Taking a break from the Zoom life can also help relieve the anxiety of the unknown. Christopher Dias, who had just been called to the bar and started as an associate attorney at Learners LLP in September, said he has enjoyed connecting with colleagues from afar, and from his North York home. Is not needed. But he adds, "I like to stick my head in the office once a week, getting the vibe of downtown Toronto... I like a little bit of both."

Turns out, that's what many activists want. In a July report, LifeWorks found that two-thirds of respondents want to return to the office full-time or at least part of the time.

And yet for some, including parents with online learning and schools grappling with the COVID-19 outbreak, working from home is a huge relief, and the thought of returning to the office is a source of stress. Faced with regular discrimination in professional office environments, some ethnics have also started working from home during the pandemic.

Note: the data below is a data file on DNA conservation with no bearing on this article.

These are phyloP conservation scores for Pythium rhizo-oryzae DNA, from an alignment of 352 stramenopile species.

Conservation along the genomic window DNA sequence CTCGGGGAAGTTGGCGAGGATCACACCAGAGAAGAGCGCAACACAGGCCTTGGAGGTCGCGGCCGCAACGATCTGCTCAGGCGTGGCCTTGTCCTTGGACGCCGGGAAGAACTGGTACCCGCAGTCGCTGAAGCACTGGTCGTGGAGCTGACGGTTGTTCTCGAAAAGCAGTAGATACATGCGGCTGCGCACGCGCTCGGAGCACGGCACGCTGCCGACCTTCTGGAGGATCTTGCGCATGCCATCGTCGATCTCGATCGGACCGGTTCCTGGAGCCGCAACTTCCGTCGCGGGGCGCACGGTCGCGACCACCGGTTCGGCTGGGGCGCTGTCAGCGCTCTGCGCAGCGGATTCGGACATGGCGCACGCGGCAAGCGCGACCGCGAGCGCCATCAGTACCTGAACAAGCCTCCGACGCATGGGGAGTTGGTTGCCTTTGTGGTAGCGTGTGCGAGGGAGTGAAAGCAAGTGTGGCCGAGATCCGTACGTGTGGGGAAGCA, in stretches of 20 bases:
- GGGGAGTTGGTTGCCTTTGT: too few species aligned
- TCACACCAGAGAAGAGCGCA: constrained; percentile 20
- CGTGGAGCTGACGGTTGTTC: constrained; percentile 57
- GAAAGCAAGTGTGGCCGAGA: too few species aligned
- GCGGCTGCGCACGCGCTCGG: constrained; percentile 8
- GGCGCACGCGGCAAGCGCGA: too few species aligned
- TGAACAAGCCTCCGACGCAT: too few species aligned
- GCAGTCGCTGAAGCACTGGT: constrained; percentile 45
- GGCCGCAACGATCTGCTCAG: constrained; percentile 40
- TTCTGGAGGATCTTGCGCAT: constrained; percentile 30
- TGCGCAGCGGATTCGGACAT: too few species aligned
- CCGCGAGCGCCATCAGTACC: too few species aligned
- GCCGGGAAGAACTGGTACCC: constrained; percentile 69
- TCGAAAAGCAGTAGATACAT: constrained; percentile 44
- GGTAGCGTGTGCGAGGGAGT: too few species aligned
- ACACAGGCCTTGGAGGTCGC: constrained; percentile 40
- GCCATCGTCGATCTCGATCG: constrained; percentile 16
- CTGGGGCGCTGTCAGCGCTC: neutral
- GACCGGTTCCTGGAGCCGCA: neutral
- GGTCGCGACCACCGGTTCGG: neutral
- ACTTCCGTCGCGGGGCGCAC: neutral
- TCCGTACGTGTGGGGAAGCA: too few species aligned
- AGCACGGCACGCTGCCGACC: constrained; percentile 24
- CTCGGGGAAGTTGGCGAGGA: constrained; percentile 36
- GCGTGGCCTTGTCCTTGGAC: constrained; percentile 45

“It stems from our collective experiences in workplaces of all types,” said Janelle Benjamin, who started All Things Equitable Inc., a Toronto-based management consulting business during the pandemic, to advise companies on addressing workplace inequalities Can go

Benjamin said how many ethnic women around the world in public and private sector jobs have told him they want to continue working remotely.

"I could literally converse with another black woman and she could tell me the exact same things about her experiences: the harassment we feel, the subtle attacks in the workplace, the troubling conversations we have. "

LifeWorks' Allen said that now that the pandemic has shed light on those experiences, it's an opportunity to rebuild a broken home. "We can't fix it by saying, 'Okay, everybody stay home.' We have to make the workplace a place where people feel mentally safe."

Recognition of the importance of mental health in the workplace has grown over the past year and a half, giving some confidence to be more forthcoming about their challenges.

By last summer, De Man decided that it wasn't healthy to keep pretending everything was okay. He began to open up to his coworkers and clients about the exhaustion, fear, and anxiety he was feeling.

Which makes more...